Published: 16:12, 21 May 2019
| Updated: 11:00, 22 May 2019
A welfare support team that operates across Kent and beyond has come up with a unique way to help children in care.
Serenity Welfare had initially started out as a transportation service - working with boroughs, local authorities, courts, youth offending teams and the police - for children and young adults in care but has quickly grown in stature.
And the reason for that surge in popularity is down to the compassionate handling of those young children in care - something which many say has always been missing.
“I believe children should be transported in prestigious vehicles to give them a sense of self worth as we are very much in the essence of nurturing them during the transportation,” said Emily Aklan, who is the founder and CEO of Serenity Welfare.
“These children are in care for a reason. They are not criminals.”
Emily knows only too well the sense of loss and the hardships endured by those children put into the care system.
After tragically losing her sister, she was faced with the struggle of getting those heartbroken children back from the care system and into her family.
CLICK HERE TO LEARN MORE ABOUT SERENITY WELFARE
It was that experience that ignited her passion to do something to help and, within a few years, Serenity Welfare was born.
The fundamental aim of the team is to make the transportation of the child as relaxed and as comfortable as possible but to also make them feel that they are in a safe and welcoming environment.
“We treat these children and young people as we’d wish to be treated,” added Chris Priest, who is Head of Transport.
“Our vehicles are tailor-made to give those children being transported a sense of worth.”
Testament to that fact is the impressive fleet of Mercedes Benz used at Serenity Welfare.
Those vehicles are carefully selected due to their excellent record in safety, security and comfort both for passengers and staff members.
During transportation, young people are offered a welcome pack which will include refreshments along with other comfort items - such as pillows, blankets - as well as reading materials.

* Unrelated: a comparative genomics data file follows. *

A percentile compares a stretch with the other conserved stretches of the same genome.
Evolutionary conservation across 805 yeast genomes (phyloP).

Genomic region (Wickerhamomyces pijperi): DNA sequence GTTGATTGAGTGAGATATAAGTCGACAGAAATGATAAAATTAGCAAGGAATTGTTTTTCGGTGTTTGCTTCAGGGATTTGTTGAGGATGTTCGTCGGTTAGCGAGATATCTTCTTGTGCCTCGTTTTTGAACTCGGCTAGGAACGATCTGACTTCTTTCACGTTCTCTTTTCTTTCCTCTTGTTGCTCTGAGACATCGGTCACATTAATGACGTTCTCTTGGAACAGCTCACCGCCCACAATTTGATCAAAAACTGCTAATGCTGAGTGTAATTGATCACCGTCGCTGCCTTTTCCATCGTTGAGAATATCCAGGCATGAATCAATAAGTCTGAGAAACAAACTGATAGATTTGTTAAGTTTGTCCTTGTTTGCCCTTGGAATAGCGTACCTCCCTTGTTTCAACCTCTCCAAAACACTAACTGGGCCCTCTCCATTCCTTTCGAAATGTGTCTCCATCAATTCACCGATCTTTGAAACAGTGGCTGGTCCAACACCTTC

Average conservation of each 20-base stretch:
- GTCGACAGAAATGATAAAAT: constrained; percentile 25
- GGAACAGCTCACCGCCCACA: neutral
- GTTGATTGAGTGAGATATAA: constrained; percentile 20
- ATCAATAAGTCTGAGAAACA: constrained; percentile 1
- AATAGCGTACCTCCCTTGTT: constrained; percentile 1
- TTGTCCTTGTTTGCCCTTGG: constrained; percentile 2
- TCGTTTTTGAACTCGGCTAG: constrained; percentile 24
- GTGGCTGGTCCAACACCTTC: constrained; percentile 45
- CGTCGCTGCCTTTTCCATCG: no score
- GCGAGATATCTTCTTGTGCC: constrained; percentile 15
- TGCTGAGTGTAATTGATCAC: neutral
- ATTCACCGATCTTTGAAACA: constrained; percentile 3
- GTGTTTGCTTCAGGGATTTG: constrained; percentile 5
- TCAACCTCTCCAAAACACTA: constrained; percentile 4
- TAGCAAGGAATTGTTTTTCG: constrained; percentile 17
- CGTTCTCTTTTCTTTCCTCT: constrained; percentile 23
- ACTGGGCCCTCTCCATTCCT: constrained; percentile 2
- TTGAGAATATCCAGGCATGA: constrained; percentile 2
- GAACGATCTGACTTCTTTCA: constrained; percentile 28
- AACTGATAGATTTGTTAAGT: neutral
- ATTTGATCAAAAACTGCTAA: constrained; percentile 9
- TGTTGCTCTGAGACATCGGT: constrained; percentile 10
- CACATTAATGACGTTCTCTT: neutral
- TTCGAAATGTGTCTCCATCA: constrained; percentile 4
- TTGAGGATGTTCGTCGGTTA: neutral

Serenity Welfare staff do not carry handcuffs but are instead fully-trained mentors and life coaches. The Company Policy is 'no handcuffs or caged vehicles'.
This allows them to relate and build a rapport with a child in their care. In the event of an issue, the same members of staff are trained to use de-escalation tactics.
Apart from Secure Transportation, Serenity Welfare has several other services and has set out an ambitious target of becoming the complete welfare package for young people in care.
One of the services is the Serenity Residential Home.
This home gives the children and young adults a sense of life skills and teaches them to become independent adults like cleaning, cooking, paying bills and budgeting food.
The complex is purposefully small so as to create a personal contact when dealing with two children and young people at a time.
Another invaluable service is mentoring.
“I believe every young person needs a mentor nowadays and mentoring is something that we provide in every aspect of our business,” continued Emily.
“And at the forefront of our business, is the welfare of the children.”
Serenity Welfare plays an active role in the local communities too and frequently takes to the road to promote the importance of mentoring at various schools and institutes.
Staff from Serenity Welfare visit these different educational establishments and do mentoring sessions with young people. These sessions could be gang-related, bereavement, bullying or whatever challenges they are going through in today’s society.
“Everybody can achieve whatever their hopes and dreams are in this life and we will help them do just that,” concluded Emily.
For more information about Serenity Welfare, visit their official website by clicking here or telephone 0203 903 2060.
More by this authorJohn Leonidou